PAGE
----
Many findings have demonstrated that memories of past events are temporally organized. It is well known that the hippocampus is critical for such episodic memories, but, until recently, little was known about the temporal organization of mnemonic representations in the hippocampus. Recent developments in human and animal research have revealed important insights into the role of the hippocampus in learning and retrieving sequences of events. Here, we review these findings, including lesion and single-unit recording studies in rodents, functional magnetic resonance imaging studies in humans, and computational models that link findings from these studies to the anatomy of the hippocampal circuit. The findings converge toward the idea that the hippocampus is essential for learning sequences of events, allowing the brain to distinguish between memories for conceptually similar but temporally distinct episodes, and to associate representations of temporally contiguous, but otherwise unrelated experiences.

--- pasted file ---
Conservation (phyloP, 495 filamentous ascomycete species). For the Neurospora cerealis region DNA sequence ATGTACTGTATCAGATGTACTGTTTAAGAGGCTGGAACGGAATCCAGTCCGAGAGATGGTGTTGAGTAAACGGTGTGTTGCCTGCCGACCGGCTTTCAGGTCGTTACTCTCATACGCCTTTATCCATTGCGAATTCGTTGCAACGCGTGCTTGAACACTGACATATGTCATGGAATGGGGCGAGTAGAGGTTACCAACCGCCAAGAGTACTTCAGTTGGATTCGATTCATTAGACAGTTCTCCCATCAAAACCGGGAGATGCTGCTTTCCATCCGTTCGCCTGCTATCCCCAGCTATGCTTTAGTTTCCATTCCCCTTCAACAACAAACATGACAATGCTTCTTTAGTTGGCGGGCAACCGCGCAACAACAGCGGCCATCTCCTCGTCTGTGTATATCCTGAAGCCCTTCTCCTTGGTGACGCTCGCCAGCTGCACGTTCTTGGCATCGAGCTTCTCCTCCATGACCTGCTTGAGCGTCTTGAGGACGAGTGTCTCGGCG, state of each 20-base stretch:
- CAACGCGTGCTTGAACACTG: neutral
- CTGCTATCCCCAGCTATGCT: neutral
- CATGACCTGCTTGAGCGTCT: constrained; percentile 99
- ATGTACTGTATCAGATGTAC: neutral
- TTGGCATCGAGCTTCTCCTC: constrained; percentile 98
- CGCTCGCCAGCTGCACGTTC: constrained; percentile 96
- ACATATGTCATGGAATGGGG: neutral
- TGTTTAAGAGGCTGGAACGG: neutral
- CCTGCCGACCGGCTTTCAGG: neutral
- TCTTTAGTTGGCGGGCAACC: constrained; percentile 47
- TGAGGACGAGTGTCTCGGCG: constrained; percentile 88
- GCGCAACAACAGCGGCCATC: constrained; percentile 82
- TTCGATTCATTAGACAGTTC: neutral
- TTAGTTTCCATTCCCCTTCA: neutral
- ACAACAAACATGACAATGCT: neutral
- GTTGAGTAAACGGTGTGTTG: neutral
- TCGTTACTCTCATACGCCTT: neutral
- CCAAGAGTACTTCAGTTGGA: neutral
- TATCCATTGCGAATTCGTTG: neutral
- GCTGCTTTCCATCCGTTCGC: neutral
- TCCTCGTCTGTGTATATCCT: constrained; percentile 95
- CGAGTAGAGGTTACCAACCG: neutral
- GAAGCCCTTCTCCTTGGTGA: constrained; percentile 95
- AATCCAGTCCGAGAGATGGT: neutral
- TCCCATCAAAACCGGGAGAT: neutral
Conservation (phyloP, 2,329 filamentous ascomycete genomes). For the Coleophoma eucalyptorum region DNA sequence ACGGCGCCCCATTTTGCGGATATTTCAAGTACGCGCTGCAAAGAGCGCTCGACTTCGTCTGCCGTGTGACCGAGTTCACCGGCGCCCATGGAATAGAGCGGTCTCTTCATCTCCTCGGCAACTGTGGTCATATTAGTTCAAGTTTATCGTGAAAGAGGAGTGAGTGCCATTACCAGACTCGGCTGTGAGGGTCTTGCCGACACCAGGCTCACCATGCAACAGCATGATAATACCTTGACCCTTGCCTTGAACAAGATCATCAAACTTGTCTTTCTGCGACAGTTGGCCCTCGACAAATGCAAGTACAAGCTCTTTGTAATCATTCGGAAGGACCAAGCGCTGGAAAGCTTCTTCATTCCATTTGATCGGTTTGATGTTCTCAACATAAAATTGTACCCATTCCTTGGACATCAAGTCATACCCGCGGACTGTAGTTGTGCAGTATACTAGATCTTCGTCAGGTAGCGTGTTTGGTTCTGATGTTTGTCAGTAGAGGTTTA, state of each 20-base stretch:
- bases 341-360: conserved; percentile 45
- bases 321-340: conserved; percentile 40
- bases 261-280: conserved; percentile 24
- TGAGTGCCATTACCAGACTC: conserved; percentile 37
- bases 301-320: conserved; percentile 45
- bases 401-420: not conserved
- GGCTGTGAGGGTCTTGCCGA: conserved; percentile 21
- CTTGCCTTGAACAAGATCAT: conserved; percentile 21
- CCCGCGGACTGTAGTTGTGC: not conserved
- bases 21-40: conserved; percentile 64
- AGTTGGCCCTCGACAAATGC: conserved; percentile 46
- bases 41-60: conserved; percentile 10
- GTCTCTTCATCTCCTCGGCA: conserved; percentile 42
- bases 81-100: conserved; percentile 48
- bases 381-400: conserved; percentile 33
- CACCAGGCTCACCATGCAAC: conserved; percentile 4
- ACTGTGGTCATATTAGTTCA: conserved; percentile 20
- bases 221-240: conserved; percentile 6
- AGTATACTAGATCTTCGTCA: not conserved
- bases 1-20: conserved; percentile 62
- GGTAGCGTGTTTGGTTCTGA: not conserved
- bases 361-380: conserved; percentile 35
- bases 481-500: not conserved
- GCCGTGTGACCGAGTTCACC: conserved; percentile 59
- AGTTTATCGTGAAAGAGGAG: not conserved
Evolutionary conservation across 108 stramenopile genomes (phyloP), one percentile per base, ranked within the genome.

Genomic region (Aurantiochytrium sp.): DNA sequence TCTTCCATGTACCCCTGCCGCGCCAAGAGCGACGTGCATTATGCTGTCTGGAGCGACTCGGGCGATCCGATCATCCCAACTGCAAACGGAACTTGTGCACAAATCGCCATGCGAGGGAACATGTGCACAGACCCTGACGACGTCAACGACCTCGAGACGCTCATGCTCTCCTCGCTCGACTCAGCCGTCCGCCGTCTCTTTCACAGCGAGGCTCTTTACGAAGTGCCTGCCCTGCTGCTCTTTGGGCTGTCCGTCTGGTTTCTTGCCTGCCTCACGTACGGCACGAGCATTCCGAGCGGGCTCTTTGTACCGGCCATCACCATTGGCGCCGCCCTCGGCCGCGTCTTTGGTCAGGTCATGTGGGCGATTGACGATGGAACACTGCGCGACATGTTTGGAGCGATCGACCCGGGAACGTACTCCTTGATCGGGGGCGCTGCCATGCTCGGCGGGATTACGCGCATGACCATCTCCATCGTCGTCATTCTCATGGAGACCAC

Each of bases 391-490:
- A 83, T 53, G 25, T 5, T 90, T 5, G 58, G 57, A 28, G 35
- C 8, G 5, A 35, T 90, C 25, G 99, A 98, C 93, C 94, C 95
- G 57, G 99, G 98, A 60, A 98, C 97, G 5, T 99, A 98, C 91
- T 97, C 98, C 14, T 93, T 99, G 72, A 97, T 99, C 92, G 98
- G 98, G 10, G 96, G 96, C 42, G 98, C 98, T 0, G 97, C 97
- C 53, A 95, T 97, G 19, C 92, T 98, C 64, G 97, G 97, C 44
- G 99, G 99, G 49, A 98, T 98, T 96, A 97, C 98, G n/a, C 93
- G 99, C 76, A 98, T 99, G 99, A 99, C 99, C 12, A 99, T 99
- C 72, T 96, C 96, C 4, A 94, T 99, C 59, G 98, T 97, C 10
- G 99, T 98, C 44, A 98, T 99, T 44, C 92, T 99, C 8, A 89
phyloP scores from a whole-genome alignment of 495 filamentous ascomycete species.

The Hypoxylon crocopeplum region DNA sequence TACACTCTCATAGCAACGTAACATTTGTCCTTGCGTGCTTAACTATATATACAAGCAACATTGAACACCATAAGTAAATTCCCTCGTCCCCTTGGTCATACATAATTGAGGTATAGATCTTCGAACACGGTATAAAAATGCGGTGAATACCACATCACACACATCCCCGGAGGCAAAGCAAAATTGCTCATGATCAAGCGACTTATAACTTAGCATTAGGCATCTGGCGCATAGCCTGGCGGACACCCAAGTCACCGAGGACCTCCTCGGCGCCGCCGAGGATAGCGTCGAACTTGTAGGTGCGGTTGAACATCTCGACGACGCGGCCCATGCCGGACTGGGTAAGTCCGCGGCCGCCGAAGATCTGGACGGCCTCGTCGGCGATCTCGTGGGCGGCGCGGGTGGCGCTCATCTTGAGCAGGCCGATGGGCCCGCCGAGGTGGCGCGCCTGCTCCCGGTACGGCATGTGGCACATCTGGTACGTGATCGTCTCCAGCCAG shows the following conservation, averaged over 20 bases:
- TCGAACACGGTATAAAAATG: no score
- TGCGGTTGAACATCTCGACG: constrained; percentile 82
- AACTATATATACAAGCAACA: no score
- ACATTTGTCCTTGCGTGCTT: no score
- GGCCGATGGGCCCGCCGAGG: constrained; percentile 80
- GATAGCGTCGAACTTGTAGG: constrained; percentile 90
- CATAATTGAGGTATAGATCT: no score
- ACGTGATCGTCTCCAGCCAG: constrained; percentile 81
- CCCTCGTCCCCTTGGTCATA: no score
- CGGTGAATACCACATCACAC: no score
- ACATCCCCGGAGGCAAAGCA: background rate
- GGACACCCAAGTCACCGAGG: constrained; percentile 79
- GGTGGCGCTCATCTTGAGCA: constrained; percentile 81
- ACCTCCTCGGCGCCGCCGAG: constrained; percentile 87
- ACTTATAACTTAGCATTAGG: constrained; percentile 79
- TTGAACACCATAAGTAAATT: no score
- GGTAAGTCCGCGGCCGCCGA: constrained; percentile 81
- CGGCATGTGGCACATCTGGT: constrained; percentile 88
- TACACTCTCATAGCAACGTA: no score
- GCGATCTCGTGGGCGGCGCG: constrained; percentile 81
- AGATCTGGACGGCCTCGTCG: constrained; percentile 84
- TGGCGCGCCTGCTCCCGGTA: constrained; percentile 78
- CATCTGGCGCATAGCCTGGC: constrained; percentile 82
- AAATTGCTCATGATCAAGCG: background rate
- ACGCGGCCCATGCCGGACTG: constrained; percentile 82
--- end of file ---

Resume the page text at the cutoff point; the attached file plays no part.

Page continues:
ASJC Scopus subject areas
- Biochemistry, Genetics and Molecular Biology(all)
- History and Philosophy of Science